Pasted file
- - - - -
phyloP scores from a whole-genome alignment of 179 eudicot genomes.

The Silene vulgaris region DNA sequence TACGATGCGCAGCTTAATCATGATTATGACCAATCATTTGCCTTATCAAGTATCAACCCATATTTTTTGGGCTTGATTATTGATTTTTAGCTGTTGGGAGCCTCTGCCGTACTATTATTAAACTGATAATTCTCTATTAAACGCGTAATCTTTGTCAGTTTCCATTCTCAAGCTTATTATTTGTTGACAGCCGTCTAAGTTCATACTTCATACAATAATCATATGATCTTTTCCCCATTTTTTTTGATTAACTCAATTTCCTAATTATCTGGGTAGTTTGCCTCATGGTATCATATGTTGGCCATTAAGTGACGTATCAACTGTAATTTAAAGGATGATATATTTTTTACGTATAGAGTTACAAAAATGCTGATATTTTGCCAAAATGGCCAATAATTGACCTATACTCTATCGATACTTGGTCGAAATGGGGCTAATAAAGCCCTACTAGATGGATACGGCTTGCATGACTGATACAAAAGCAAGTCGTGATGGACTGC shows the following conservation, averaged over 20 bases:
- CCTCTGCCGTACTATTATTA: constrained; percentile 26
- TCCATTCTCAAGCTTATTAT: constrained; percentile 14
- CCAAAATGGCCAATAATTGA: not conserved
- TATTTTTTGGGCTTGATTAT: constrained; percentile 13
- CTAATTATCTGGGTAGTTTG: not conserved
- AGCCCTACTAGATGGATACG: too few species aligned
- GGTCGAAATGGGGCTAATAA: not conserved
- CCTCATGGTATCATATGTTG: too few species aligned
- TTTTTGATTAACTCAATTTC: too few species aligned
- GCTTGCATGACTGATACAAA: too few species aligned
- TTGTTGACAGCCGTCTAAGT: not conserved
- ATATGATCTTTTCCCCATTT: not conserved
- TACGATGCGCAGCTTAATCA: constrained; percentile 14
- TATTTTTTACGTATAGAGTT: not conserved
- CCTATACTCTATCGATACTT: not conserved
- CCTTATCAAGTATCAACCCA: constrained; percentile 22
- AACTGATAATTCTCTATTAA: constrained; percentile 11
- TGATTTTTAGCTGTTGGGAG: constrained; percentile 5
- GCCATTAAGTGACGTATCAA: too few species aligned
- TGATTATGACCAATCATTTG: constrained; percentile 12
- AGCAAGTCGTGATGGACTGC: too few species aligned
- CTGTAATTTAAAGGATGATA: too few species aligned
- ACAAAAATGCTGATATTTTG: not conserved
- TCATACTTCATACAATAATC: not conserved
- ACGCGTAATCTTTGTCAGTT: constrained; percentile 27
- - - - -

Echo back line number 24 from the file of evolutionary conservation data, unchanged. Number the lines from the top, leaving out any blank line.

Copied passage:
- CTGTAATTTAAAGGATGATA: too few species aligned